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JAMA Intern Med. 2014 Mar;174(3):391-7. doi: 10.1001/jamainternmed.2013.13328.

Interpreting treatment effects from clinical trials in the context of real-world risk information: end-stage renal disease prevention in older adults.

Author information

1
Department of Medicine, Department of Veterans Affairs Puget Sound Healthcare System, Seattle, Washington2Department of Medicine, University of Washington, Seattle3Group Health Research Institute, Seattle, Washington.
2
Veterans Engineering Resource Center, Department of Veterans Affairs Pittsburgh Healthcare System, Pittsburgh, Pennyslvania5Department of Medicine, University of Pittsburgh, Pittsburgh, Pennsylvania.
3
Department of Medicine, Department of Veterans Affairs Palo Alto Healthcare System, Palo Alto, California7Department of Medicine, Stanford University Medical Center, Palo Alto, California.
4
Department of Medicine, University of Washington, Seattle3Group Health Research Institute, Seattle, Washington.
5
Department of Medicine, University of Calgary, Calgary, Alberta, Canada.
6
Department of Medicine, Department of Veterans Affairs Puget Sound Healthcare System, Seattle, Washington.
7
Department of Medicine, Department of Veterans Affairs Puget Sound Healthcare System, Seattle, Washington9currently with Amgen, Thousand Oaks, California.
8
Department of Medicine, Department of Veterans Affairs Medical Center, San Francisco, San Francisco, California11Department of Medicine, University of California, San Francisco.

Abstract

IMPORTANCE:

Older adults are often excluded from clinical trials. The benefit of preventive interventions tested in younger trial populations may be reduced when applied to older adults in the clinical setting if they are less likely to survive long enough to experience those outcomes targeted by the intervention.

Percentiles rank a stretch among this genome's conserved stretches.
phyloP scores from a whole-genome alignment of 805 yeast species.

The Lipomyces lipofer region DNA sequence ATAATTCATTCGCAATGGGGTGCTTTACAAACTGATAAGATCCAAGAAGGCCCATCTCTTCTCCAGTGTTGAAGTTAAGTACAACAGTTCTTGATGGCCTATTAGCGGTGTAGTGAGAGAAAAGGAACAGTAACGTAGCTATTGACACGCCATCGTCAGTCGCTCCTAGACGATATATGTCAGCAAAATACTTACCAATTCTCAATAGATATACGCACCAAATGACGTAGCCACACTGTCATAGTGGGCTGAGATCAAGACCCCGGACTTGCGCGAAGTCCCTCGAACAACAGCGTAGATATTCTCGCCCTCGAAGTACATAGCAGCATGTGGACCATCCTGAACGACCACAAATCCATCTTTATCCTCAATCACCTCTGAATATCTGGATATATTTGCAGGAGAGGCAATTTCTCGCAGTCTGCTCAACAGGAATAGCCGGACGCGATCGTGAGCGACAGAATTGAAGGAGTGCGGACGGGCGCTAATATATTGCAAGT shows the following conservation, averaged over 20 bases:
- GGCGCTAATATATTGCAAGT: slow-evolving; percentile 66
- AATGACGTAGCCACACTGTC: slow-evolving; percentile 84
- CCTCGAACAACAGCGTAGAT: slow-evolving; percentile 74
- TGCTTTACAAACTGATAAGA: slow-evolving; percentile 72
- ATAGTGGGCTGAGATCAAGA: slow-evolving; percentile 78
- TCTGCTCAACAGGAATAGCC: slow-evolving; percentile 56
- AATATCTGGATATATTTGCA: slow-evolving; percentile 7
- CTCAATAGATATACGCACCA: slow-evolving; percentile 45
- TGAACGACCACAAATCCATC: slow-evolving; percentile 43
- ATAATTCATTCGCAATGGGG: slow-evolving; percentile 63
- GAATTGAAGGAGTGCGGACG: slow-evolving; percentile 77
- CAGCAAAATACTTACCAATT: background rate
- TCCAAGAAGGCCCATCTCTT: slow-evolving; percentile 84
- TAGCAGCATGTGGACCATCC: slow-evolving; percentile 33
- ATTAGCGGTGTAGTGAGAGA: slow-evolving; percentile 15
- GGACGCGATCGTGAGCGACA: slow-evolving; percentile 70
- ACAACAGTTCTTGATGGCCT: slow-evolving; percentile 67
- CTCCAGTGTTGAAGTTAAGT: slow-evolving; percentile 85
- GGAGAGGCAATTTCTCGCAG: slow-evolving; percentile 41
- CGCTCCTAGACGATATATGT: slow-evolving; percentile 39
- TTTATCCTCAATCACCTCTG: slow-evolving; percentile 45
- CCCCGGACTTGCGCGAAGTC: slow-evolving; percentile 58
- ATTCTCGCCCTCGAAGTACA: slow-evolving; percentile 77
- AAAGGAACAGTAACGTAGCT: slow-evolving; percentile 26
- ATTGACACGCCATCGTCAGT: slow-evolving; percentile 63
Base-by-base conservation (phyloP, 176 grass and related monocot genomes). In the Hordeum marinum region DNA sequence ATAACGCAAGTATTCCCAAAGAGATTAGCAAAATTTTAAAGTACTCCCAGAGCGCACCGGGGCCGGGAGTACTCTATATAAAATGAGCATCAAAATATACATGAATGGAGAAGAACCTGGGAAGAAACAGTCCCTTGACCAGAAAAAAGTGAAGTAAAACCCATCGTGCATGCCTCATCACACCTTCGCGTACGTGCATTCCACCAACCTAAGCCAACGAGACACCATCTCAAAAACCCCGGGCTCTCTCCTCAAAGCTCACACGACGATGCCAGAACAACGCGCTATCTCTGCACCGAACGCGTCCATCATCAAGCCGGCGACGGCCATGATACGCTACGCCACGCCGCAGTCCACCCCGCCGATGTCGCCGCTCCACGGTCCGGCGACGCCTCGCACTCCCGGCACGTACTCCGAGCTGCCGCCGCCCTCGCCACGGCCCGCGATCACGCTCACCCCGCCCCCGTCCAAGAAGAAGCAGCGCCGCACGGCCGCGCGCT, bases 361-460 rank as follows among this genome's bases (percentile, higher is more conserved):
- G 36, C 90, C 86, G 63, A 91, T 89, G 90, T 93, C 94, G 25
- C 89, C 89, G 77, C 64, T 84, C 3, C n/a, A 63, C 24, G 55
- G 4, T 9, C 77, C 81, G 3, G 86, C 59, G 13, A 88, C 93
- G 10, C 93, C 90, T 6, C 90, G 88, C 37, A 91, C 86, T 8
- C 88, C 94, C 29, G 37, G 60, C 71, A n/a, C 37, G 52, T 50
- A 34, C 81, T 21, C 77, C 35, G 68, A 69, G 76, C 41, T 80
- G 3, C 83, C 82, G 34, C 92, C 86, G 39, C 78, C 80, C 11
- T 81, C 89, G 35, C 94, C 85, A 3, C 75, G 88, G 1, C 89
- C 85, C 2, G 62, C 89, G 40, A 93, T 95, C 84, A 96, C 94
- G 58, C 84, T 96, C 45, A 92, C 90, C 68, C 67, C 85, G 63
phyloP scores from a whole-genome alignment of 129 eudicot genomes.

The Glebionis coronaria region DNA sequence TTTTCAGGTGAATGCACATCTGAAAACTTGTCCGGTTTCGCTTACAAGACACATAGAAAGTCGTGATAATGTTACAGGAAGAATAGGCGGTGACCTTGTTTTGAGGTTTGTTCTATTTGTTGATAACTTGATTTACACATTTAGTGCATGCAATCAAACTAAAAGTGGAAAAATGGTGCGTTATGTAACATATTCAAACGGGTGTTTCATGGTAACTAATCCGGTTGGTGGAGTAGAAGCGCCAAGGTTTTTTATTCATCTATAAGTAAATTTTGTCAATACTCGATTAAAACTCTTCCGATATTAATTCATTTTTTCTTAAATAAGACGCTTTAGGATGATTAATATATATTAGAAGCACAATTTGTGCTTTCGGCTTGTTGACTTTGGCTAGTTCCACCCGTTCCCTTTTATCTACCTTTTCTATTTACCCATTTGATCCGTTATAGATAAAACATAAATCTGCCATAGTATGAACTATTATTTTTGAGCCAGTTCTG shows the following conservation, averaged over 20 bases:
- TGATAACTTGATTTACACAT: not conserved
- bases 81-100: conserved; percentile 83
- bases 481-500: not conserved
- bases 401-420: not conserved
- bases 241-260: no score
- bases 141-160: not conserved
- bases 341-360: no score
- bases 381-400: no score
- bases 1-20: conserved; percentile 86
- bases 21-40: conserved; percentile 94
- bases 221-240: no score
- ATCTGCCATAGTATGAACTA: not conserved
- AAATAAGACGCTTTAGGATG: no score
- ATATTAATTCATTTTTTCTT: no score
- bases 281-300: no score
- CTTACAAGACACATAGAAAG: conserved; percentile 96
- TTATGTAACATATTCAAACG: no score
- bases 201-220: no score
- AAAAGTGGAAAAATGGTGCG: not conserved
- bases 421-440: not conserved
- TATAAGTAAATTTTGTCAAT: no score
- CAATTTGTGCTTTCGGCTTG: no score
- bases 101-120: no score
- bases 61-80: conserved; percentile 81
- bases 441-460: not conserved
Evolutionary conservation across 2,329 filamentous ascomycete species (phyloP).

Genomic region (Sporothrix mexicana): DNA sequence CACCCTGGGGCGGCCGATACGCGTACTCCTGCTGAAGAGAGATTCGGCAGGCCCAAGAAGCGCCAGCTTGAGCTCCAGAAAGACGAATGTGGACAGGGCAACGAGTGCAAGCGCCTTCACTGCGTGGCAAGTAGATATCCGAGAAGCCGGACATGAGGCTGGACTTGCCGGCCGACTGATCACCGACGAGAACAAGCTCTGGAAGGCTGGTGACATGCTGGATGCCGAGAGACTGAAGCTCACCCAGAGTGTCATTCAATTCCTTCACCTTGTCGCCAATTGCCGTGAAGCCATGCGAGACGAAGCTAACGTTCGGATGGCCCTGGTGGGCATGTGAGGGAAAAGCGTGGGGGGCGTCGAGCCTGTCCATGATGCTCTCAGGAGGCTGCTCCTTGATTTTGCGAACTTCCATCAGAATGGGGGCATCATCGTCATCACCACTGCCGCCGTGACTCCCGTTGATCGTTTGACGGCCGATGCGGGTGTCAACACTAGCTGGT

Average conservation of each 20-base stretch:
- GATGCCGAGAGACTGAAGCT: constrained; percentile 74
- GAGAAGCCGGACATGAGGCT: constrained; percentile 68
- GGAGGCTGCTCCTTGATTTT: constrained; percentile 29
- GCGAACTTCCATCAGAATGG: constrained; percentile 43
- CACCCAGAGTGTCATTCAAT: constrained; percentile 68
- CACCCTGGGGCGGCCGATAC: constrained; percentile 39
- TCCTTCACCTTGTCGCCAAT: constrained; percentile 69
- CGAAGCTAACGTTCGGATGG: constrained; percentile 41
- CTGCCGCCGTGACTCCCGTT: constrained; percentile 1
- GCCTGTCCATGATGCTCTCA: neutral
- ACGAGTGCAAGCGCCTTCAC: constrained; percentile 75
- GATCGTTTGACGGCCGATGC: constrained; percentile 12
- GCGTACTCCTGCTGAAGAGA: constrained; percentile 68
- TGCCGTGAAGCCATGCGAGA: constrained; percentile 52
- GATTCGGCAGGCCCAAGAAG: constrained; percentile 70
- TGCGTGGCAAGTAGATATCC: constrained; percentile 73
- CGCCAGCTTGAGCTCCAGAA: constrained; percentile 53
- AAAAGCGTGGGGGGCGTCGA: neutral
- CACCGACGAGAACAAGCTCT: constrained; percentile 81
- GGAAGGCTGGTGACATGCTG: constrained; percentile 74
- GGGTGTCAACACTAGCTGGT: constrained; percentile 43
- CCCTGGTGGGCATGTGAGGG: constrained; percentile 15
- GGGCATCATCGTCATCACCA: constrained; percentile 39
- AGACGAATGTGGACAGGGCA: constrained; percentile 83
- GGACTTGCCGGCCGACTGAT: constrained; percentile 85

OBJECTIVE:

To extrapolate a treatment effect similar to those reported in major randomized clinical trials of angiotensin-converting enzyme inhibitors and angiotensin II receptor blockers for prevention of end-stage renal disease (ESRD) to a real-world population of older patients with chronic kidney disease.

DESIGN, SETTING, AND PARTICIPANTS:

Simulation study in a retrospective cohort conducted in Department of Veterans Affairs medical centers. We included 371 470 patients 70 years or older with chronic kidney disease.

EXPOSURE:

Level of estimated glomerular filtration rate (eGFR) and proteinuria.

MAIN OUTCOMES AND MEASURES:

Among members of this cohort, we evaluated the expected effect of a 30% reduction in relative risk on the number needed to treat (NNT) to prevent 1 case of ESRD over a 3-year period. These limits were selected to mimic the treatment effect achieved in major trials of angiotensin-converting enzyme inhibitors and angiotensin II receptor blockers for prevention of ESRD. These trials have reported relative risk reductions of 23% to 56% during observation periods of 2.6 to 3.4 years, yielding NNTs to prevent 1 case of ESRD of 9 to 25.

RESULTS:

The NNT to prevent 1 case of ESRD among members of this cohort ranged from 16 in patients with the highest baseline risk (eGFR of 15-29 mL/min/1.73 m(2) with a dipstick proteinuria measurement of ≥ 2+) to 2500 for those with the lowest baseline risk (eGFR of 45-59 mL/min/1.73 m(2) with negative or trace proteinuria and eGFR of ≥ 60 mL/min/1.73 m2 with dipstick proteinuria measurement of 1+). Most patients belonged to groups with an NNT of more than 100, even when the exposure time was extended over 10 years and in all sensitivity analyses.

CONCLUSIONS AND RELEVANCE:

Differences in baseline risk and life expectancy between trial subjects and real-world populations of older adults with CKD may reduce the marginal benefit to individual patients of interventions to prevent ESRD.

PMID:
24424348
PMCID:
PMC4119007
DOI:
10.1001/jamainternmed.2013.13328
[Indexed for MEDLINE]
Free PMC Article

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